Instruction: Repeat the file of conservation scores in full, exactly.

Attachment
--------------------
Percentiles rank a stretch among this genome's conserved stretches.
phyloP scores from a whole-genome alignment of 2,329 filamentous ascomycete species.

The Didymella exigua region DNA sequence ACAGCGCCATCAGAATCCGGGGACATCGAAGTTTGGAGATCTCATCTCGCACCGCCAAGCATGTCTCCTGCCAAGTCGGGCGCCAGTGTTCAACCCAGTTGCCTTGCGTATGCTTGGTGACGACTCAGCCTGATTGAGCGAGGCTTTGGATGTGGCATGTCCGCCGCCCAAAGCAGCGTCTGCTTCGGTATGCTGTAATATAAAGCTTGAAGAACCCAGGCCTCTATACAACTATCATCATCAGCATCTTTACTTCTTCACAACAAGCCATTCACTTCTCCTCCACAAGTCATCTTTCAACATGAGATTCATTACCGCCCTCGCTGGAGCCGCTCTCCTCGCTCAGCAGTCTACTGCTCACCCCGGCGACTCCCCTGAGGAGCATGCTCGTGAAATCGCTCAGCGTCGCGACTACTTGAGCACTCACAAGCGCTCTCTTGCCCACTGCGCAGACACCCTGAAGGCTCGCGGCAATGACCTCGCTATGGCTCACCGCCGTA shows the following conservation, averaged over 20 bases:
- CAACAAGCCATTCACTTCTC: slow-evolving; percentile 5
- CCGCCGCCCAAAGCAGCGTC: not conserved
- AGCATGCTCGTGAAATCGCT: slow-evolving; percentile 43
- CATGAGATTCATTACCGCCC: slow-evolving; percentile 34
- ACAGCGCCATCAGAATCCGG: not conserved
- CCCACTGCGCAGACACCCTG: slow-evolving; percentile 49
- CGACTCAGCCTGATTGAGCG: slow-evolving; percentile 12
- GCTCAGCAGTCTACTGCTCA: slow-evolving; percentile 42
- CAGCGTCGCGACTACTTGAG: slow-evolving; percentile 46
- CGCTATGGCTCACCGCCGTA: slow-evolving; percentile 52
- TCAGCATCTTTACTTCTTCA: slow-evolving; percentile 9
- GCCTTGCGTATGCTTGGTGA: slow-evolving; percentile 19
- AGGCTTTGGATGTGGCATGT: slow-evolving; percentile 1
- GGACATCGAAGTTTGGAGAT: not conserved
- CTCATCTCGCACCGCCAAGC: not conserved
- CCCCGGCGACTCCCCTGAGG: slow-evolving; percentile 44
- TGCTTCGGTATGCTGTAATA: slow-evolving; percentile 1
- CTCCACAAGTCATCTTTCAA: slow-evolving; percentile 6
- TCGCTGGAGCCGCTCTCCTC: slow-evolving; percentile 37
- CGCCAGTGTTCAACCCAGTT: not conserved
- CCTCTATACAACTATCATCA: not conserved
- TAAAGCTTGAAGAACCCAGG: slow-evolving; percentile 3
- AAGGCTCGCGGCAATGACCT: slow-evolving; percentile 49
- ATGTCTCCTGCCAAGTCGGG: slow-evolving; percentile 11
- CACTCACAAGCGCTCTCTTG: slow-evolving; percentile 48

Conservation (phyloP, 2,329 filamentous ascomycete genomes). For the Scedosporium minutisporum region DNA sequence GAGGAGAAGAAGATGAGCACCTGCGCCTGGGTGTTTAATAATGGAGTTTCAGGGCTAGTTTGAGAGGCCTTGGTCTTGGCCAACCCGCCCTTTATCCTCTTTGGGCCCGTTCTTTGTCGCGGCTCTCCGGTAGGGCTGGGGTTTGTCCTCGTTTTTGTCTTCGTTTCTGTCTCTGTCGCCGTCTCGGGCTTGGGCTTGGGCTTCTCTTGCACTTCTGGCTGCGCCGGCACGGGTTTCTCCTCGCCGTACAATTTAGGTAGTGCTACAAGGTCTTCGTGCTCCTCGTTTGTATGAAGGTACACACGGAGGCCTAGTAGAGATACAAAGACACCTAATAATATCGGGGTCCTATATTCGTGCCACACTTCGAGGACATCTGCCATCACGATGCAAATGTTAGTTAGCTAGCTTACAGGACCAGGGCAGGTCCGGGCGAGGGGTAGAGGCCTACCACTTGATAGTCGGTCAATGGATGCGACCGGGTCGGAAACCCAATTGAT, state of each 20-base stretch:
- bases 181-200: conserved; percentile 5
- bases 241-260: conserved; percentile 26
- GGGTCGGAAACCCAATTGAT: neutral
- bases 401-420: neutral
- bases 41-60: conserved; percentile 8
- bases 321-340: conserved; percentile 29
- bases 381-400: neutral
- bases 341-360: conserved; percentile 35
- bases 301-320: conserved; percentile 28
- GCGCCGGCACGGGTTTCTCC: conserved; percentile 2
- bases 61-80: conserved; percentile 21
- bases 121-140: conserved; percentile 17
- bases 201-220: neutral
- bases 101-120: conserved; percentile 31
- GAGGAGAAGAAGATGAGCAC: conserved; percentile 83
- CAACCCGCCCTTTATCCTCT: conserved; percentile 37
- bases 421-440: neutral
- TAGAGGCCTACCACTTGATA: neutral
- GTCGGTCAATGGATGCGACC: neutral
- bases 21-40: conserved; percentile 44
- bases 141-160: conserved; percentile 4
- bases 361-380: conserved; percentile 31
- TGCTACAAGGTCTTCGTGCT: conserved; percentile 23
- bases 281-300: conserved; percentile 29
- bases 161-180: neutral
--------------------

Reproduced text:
Percentiles rank a stretch among this genome's conserved stretches.
phyloP scores from a whole-genome alignment of 2,329 filamentous ascomycete species.

The Didymella exigua region DNA sequence ACAGCGCCATCAGAATCCGGGGACATCGAAGTTTGGAGATCTCATCTCGCACCGCCAAGCATGTCTCCTGCCAAGTCGGGCGCCAGTGTTCAACCCAGTTGCCTTGCGTATGCTTGGTGACGACTCAGCCTGATTGAGCGAGGCTTTGGATGTGGCATGTCCGCCGCCCAAAGCAGCGTCTGCTTCGGTATGCTGTAATATAAAGCTTGAAGAACCCAGGCCTCTATACAACTATCATCATCAGCATCTTTACTTCTTCACAACAAGCCATTCACTTCTCCTCCACAAGTCATCTTTCAACATGAGATTCATTACCGCCCTCGCTGGAGCCGCTCTCCTCGCTCAGCAGTCTACTGCTCACCCCGGCGACTCCCCTGAGGAGCATGCTCGTGAAATCGCTCAGCGTCGCGACTACTTGAGCACTCACAAGCGCTCTCTTGCCCACTGCGCAGACACCCTGAAGGCTCGCGGCAATGACCTCGCTATGGCTCACCGCCGTA shows the following conservation, averaged over 20 bases:
- CAACAAGCCATTCACTTCTC: slow-evolving; percentile 5
- CCGCCGCCCAAAGCAGCGTC: not conserved
- AGCATGCTCGTGAAATCGCT: slow-evolving; percentile 43
- CATGAGATTCATTACCGCCC: slow-evolving; percentile 34
- ACAGCGCCATCAGAATCCGG: not conserved
- CCCACTGCGCAGACACCCTG: slow-evolving; percentile 49
- CGACTCAGCCTGATTGAGCG: slow-evolving; percentile 12
- GCTCAGCAGTCTACTGCTCA: slow-evolving; percentile 42
- CAGCGTCGCGACTACTTGAG: slow-evolving; percentile 46
- CGCTATGGCTCACCGCCGTA: slow-evolving; percentile 52
- TCAGCATCTTTACTTCTTCA: slow-evolving; percentile 9
- GCCTTGCGTATGCTTGGTGA: slow-evolving; percentile 19
- AGGCTTTGGATGTGGCATGT: slow-evolving; percentile 1
- GGACATCGAAGTTTGGAGAT: not conserved
- CTCATCTCGCACCGCCAAGC: not conserved
- CCCCGGCGACTCCCCTGAGG: slow-evolving; percentile 44
- TGCTTCGGTATGCTGTAATA: slow-evolving; percentile 1
- CTCCACAAGTCATCTTTCAA: slow-evolving; percentile 6
- TCGCTGGAGCCGCTCTCCTC: slow-evolving; percentile 37
- CGCCAGTGTTCAACCCAGTT: not conserved
- CCTCTATACAACTATCATCA: not conserved
- TAAAGCTTGAAGAACCCAGG: slow-evolving; percentile 3
- AAGGCTCGCGGCAATGACCT: slow-evolving; percentile 49
- ATGTCTCCTGCCAAGTCGGG: slow-evolving; percentile 11
- CACTCACAAGCGCTCTCTTG: slow-evolving; percentile 48

Conservation (phyloP, 2,329 filamentous ascomycete genomes). For the Scedosporium minutisporum region DNA sequence GAGGAGAAGAAGATGAGCACCTGCGCCTGGGTGTTTAATAATGGAGTTTCAGGGCTAGTTTGAGAGGCCTTGGTCTTGGCCAACCCGCCCTTTATCCTCTTTGGGCCCGTTCTTTGTCGCGGCTCTCCGGTAGGGCTGGGGTTTGTCCTCGTTTTTGTCTTCGTTTCTGTCTCTGTCGCCGTCTCGGGCTTGGGCTTGGGCTTCTCTTGCACTTCTGGCTGCGCCGGCACGGGTTTCTCCTCGCCGTACAATTTAGGTAGTGCTACAAGGTCTTCGTGCTCCTCGTTTGTATGAAGGTACACACGGAGGCCTAGTAGAGATACAAAGACACCTAATAATATCGGGGTCCTATATTCGTGCCACACTTCGAGGACATCTGCCATCACGATGCAAATGTTAGTTAGCTAGCTTACAGGACCAGGGCAGGTCCGGGCGAGGGGTAGAGGCCTACCACTTGATAGTCGGTCAATGGATGCGACCGGGTCGGAAACCCAATTGAT, state of each 20-base stretch:
- bases 181-200: conserved; percentile 5
- bases 241-260: conserved; percentile 26
- GGGTCGGAAACCCAATTGAT: neutral
- bases 401-420: neutral
- bases 41-60: conserved; percentile 8
- bases 321-340: conserved; percentile 29
- bases 381-400: neutral
- bases 341-360: conserved; percentile 35
- bases 301-320: conserved; percentile 28
- GCGCCGGCACGGGTTTCTCC: conserved; percentile 2
- bases 61-80: conserved; percentile 21
- bases 121-140: conserved; percentile 17
- bases 201-220: neutral
- bases 101-120: conserved; percentile 31
- GAGGAGAAGAAGATGAGCAC: conserved; percentile 83
- CAACCCGCCCTTTATCCTCT: conserved; percentile 37
- bases 421-440: neutral
- TAGAGGCCTACCACTTGATA: neutral
- GTCGGTCAATGGATGCGACC: neutral
- bases 21-40: conserved; percentile 44
- bases 141-160: conserved; percentile 4
- bases 361-380: conserved; percentile 31
- TGCTACAAGGTCTTCGTGCT: conserved; percentile 23
- bases 281-300: conserved; percentile 29
- bases 161-180: neutral